The Hudson Valley Seed Company is spreading seeds and
In 2004, former children’s librarian Ken Greene introduced the concept of a “seed library” to the Gardiner public library after learning about the issues around biotechnology in agriculture. The Valley Educational Seed Saving Exchange and Library (VESSEL) allowed patrons to “borrow” organic, heirloom seeds from a vast selection, grow them at home and then collect seeds at the end of the season to give back to the library’s catalog.
This program began Greene’s mission: to save, share and celebrate seeds, and in 2008 he co-founded the non-profit Hudson Valley Seed Company. Today, the company is so much more than just a seed library.
The Hudson Valley Seed Company is dedicated to preserving culture and diversity through agriculture. With the rise of biotech corporations came a global loss in genetic diversity and where there was once an abundance of food species, only a few, genetically modified species were being sold as produce. The rest were becoming extinct.
“We saw this as an opportunity to make a difference and to give people a way to buy seeds that match their agricultural and cultural values,” Green told the Hudson Valley Magazine earlier this year.
Since then, the company has started an agricultural movement, inspired over 400 seed libraries across the country, and launched two new programs which “engage communities in seed justice that strengthens agricultural, cultural and biological diversity,” according to their website. Those programs are the Native American Seed Sanctuary and Kitchen Cultivars.
The Native American Seed Sanctuary, partnered with the Akwesasne Mowhak Tribe of northern New York, is a project dedicated to the education, preservation and protection of the rich agricultural and cultural heritage of indigenous people.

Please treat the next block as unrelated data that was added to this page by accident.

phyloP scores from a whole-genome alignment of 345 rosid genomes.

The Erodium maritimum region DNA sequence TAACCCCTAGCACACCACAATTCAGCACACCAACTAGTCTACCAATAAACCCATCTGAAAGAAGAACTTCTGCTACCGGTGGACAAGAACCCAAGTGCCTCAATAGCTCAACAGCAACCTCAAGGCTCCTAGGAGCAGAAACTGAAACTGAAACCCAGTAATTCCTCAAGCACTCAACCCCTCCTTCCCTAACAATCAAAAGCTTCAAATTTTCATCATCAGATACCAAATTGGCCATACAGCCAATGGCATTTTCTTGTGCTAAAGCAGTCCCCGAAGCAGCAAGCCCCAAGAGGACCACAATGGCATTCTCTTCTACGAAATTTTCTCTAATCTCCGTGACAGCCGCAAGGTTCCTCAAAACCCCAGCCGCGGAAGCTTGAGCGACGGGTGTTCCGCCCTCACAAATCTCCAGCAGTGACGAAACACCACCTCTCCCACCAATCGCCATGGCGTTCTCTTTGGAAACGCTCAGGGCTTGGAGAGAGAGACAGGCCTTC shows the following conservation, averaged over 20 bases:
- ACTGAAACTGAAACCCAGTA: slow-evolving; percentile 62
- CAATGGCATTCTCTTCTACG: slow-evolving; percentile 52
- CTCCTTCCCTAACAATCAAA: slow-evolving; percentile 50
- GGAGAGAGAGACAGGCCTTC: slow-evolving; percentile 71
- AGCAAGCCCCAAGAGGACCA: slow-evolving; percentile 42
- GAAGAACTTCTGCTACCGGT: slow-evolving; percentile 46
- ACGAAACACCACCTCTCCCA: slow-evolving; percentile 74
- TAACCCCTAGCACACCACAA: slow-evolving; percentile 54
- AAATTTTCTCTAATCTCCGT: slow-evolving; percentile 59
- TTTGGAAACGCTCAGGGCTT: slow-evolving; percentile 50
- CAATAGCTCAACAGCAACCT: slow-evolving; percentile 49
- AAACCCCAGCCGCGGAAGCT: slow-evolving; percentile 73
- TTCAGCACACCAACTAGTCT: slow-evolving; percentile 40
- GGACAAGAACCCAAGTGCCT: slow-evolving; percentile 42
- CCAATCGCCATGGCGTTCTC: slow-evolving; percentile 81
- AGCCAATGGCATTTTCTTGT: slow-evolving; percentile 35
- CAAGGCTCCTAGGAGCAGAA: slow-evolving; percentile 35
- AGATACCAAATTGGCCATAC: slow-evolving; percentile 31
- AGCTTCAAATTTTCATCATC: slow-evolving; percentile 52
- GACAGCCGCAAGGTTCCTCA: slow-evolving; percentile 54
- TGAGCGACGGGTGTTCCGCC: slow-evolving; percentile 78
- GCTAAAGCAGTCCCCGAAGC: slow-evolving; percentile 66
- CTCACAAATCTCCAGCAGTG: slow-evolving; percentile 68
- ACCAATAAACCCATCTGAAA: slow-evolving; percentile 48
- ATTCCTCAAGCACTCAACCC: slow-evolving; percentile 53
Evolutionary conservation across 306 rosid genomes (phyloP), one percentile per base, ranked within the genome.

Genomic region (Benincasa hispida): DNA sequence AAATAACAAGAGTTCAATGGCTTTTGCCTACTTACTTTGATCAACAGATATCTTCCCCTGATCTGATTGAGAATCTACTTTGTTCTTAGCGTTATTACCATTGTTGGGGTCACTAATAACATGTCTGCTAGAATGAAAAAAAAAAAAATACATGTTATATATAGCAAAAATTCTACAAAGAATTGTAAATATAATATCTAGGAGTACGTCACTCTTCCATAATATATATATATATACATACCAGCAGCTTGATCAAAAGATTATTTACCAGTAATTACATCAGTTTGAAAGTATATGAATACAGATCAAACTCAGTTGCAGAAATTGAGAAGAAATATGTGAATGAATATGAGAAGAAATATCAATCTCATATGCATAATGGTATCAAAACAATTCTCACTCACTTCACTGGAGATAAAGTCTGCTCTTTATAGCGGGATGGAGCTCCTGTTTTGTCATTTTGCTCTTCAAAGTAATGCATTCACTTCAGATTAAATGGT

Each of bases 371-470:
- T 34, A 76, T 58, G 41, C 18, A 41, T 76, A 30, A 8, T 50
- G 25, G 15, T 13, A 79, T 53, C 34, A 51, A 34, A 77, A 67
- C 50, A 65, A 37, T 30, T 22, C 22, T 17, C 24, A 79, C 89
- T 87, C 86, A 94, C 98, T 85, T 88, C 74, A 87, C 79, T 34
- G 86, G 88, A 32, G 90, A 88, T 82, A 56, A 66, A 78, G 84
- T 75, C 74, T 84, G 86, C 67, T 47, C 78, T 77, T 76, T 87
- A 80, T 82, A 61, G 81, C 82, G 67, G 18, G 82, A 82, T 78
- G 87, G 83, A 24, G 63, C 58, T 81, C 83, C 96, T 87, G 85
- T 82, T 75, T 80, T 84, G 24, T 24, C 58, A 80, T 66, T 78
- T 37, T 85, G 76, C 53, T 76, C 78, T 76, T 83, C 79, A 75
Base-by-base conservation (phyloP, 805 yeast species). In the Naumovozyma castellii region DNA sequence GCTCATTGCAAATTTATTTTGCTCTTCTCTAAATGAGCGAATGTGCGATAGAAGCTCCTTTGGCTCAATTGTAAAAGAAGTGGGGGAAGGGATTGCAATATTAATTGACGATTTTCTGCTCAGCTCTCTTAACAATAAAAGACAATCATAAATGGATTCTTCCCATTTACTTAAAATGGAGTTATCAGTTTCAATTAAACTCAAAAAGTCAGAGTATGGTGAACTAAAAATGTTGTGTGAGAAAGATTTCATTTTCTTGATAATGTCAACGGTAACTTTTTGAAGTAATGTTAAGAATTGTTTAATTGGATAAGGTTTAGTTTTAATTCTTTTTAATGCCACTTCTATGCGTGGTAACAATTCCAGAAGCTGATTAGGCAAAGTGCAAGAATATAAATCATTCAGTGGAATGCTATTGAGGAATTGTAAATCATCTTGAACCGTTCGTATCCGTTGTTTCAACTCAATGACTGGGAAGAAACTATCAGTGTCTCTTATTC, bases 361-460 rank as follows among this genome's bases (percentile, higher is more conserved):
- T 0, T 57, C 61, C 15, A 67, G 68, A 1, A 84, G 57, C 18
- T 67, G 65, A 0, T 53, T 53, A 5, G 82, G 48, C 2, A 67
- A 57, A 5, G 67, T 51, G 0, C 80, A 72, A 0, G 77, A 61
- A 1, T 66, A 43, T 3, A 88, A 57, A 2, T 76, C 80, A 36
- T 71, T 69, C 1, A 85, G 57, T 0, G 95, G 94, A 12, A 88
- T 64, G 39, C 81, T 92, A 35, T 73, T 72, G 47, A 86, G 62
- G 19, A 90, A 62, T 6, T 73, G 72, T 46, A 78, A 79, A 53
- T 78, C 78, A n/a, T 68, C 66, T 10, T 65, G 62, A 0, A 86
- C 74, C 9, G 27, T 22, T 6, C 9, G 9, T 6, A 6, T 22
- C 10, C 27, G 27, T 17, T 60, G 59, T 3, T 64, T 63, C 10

“It’s not just the seeds that could disappear; it’s the ceremonies, rites of passage and language that are all connected to these seeds. So when we lose the seed, we also lose those cultural practices,” Greene said in an interview with Hudson Valley One.
The Kitchen Cultivars project is a horticultural facilitation collaboration between farmers and farm-to-table culinary professionals to create the planting and popularity of crops ecologically and culturally suited for the Hudson Valley. This allows for the consumption of unique, diverse and fresh crops right here on Main Street.
The Hudson Valley Seed Company is not only interested in spreading seeds, but art as well. Their seed packagings commission local artists in diverse medias to celebrate the artistry of heirloom variety.
The heart of the company is a small farm in Accord, New York, but you can find their seeds sprinkled all over town.